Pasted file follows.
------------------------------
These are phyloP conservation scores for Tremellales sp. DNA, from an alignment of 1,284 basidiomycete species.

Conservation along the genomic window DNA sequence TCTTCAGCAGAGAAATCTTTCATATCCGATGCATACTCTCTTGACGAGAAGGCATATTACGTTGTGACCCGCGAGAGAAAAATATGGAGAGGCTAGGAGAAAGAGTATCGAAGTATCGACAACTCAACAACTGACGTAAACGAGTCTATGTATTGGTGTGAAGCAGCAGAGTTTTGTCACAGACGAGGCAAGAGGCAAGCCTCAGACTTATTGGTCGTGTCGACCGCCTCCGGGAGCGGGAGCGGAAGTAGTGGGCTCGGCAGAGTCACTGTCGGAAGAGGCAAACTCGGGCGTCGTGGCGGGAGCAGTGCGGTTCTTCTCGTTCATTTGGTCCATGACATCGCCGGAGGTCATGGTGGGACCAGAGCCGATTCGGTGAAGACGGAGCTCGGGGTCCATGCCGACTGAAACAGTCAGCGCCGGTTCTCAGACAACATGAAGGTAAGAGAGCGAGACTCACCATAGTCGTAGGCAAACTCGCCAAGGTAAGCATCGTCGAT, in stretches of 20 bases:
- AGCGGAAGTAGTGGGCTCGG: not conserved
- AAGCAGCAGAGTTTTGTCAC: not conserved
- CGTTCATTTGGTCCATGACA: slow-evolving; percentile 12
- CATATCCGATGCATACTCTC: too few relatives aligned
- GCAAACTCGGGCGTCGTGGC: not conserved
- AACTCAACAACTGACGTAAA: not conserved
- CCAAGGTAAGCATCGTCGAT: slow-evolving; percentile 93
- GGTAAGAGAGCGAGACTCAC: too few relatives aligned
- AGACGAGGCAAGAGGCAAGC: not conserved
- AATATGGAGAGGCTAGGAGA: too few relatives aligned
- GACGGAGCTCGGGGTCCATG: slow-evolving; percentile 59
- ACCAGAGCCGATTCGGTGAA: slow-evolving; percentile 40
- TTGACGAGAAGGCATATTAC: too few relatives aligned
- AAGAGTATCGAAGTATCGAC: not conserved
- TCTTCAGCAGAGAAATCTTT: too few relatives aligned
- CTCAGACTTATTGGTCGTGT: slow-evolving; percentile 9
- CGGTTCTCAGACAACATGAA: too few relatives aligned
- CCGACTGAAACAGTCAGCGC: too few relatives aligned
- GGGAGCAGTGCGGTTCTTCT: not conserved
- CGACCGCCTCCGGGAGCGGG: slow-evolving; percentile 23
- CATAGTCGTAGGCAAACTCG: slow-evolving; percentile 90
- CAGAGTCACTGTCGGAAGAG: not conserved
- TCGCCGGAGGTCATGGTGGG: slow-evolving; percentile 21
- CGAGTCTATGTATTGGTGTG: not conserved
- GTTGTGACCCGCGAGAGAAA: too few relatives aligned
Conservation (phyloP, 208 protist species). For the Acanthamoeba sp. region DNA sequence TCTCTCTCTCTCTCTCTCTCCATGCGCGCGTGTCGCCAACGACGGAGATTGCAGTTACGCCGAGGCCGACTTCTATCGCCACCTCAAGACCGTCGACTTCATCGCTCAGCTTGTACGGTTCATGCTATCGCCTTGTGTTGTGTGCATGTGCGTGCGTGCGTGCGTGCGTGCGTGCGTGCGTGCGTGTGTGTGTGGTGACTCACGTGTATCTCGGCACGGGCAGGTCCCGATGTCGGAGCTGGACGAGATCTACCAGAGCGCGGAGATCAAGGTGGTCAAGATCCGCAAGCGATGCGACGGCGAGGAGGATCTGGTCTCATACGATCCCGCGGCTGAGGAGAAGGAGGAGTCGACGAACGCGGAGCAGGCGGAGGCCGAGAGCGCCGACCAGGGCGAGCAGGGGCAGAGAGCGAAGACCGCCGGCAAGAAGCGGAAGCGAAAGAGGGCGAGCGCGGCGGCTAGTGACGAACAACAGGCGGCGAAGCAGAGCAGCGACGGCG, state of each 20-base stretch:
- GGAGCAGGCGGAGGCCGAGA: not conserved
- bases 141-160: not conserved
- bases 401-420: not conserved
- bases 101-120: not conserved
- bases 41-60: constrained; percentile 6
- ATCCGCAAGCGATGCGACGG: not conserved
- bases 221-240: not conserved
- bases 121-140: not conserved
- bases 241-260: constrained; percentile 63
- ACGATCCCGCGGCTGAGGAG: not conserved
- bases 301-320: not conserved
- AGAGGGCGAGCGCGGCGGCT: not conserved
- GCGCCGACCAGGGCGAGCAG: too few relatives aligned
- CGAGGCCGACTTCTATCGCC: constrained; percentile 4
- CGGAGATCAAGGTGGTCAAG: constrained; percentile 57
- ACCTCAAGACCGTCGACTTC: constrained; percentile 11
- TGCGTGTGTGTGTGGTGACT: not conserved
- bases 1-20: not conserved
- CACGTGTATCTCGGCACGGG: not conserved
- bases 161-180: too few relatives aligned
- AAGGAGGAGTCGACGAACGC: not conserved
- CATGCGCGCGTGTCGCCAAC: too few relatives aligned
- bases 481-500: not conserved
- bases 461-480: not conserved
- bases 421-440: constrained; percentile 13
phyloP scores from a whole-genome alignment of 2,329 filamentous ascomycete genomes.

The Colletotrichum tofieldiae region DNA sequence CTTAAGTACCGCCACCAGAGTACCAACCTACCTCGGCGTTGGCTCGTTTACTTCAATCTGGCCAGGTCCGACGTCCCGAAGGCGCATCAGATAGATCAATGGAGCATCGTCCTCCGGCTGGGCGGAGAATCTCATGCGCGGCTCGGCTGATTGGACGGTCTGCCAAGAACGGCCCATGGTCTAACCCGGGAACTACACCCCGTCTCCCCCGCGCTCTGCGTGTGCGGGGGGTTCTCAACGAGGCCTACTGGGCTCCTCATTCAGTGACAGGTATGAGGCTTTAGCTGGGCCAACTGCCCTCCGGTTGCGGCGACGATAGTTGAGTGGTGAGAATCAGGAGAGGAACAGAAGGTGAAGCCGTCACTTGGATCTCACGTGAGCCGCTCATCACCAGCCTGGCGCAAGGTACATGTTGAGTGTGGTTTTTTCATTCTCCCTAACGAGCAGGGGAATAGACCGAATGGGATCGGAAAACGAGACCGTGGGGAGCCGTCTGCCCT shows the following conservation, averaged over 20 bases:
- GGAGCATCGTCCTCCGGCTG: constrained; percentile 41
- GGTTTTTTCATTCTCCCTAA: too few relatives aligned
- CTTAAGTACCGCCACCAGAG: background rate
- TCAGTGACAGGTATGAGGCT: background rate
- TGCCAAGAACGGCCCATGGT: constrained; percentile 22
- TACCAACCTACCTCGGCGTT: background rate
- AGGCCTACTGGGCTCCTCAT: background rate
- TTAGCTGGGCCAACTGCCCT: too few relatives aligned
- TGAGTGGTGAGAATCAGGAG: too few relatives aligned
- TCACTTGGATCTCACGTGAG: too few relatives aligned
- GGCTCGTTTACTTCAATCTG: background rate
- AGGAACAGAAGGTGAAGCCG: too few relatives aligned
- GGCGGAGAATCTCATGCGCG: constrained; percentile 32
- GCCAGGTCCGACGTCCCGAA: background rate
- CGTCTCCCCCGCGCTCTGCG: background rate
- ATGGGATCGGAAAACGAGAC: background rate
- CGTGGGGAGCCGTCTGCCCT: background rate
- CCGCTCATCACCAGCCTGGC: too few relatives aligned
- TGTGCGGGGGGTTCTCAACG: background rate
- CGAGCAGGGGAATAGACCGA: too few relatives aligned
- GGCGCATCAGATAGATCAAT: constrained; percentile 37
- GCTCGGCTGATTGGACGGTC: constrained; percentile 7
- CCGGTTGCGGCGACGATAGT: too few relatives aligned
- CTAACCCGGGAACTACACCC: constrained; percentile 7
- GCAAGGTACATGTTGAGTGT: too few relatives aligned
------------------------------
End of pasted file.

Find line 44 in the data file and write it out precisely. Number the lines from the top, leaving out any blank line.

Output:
- ACCTCAAGACCGTCGACTTC: constrained; percentile 11